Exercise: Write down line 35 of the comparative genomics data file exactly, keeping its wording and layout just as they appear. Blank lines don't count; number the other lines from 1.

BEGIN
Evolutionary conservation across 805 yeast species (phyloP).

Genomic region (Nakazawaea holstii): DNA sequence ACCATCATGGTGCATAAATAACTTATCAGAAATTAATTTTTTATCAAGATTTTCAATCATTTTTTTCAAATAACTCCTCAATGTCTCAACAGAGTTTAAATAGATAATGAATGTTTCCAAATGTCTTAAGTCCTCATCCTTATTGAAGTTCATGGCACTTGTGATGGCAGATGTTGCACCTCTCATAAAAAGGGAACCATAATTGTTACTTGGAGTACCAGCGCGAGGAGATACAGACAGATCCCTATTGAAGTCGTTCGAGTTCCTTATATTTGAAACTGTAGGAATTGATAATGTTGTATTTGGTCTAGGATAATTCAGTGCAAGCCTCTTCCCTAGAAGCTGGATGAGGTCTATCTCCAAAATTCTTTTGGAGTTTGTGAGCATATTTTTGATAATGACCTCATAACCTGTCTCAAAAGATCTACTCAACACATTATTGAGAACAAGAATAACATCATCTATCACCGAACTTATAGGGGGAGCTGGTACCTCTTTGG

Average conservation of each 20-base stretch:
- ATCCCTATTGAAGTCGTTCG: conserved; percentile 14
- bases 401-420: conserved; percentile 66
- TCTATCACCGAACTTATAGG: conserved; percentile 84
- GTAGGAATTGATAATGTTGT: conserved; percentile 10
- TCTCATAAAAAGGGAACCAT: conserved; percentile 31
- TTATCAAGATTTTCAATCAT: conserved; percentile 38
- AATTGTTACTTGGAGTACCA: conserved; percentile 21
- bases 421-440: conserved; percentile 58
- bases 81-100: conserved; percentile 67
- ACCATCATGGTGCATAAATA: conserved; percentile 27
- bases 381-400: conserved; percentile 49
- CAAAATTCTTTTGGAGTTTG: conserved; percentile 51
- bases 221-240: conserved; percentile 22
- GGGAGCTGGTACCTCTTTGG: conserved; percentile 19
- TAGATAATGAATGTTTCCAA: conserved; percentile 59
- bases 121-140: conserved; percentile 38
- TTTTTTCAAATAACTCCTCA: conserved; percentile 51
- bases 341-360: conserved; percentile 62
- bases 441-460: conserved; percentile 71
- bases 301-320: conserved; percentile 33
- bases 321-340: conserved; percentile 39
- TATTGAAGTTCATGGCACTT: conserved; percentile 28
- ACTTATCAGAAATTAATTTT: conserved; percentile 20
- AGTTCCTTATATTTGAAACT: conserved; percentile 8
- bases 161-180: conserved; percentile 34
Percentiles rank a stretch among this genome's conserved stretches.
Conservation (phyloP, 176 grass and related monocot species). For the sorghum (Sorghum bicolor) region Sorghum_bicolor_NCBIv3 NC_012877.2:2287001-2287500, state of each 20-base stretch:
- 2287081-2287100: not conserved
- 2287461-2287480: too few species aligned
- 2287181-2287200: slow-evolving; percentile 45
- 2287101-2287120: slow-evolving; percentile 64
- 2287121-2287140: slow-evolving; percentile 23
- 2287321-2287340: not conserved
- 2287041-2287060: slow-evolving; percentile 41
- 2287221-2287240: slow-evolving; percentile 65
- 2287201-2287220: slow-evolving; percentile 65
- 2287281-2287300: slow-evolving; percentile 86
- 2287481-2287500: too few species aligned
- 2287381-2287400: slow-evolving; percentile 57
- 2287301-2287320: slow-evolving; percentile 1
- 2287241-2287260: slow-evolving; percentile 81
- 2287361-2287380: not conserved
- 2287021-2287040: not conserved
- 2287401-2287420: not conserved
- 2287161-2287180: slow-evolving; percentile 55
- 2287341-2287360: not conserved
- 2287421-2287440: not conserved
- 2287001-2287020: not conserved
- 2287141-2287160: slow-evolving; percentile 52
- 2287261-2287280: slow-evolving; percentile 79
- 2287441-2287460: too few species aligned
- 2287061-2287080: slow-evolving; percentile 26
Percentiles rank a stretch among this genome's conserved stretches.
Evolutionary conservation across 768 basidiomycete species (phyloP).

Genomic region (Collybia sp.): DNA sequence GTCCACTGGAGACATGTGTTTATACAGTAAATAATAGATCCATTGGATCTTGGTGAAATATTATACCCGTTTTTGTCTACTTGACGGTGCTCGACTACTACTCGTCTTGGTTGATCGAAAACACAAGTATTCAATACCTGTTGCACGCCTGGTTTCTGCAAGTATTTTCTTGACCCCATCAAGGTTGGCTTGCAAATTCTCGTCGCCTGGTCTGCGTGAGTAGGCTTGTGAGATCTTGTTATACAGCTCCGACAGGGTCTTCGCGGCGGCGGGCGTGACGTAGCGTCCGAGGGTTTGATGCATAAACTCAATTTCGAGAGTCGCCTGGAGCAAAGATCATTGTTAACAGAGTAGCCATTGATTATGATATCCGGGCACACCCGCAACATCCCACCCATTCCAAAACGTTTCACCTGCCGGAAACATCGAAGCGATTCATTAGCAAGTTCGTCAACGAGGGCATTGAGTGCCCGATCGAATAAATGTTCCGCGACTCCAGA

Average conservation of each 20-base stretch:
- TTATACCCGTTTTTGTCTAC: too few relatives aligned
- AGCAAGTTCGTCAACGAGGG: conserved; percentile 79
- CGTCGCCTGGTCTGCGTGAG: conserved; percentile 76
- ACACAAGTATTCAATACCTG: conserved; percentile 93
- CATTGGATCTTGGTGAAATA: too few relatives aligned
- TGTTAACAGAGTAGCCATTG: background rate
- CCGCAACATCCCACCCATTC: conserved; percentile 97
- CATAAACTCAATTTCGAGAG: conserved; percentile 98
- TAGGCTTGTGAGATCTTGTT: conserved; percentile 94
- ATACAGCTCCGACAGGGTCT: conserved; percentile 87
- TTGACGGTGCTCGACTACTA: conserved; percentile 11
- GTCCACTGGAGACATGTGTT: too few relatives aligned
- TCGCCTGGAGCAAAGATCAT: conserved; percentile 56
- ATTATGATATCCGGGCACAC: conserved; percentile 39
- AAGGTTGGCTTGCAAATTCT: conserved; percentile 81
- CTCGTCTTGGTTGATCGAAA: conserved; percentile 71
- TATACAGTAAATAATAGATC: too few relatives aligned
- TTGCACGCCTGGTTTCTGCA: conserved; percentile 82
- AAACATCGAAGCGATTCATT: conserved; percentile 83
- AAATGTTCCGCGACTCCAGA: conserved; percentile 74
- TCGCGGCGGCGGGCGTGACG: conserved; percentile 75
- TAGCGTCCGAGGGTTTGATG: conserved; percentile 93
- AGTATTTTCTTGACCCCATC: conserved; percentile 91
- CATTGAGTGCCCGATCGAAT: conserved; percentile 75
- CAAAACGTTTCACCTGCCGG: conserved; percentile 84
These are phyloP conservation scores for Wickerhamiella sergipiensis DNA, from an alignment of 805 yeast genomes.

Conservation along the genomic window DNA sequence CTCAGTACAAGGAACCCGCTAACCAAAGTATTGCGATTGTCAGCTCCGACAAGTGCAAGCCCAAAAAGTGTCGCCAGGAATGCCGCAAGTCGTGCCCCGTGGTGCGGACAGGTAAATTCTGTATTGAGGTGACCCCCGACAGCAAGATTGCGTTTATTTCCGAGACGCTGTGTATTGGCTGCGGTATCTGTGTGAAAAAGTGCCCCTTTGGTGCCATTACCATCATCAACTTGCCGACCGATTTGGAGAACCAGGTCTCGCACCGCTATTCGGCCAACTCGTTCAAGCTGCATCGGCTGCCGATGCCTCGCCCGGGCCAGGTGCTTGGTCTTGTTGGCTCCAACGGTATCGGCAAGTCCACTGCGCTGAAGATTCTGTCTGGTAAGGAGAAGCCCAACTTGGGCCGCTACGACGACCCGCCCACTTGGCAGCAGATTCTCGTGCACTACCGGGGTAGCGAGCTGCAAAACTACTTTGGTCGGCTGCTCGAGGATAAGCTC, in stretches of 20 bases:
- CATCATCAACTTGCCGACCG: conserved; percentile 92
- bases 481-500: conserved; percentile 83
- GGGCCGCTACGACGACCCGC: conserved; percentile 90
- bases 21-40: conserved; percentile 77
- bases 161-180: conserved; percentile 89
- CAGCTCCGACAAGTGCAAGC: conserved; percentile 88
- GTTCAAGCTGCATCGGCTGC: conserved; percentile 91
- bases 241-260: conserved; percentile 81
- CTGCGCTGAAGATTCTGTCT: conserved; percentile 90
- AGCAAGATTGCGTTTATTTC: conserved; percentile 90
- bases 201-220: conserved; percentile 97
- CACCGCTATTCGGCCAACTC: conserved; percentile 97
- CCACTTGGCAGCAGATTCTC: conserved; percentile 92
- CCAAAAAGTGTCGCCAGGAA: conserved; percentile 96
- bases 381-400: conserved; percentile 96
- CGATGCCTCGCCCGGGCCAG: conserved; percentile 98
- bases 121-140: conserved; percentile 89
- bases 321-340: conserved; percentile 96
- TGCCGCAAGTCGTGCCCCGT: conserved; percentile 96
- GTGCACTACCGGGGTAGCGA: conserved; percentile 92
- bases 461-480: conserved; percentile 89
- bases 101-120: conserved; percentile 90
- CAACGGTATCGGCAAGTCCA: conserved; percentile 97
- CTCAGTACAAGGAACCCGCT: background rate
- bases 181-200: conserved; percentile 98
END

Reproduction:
- 2287121-2287140: slow-evolving; percentile 23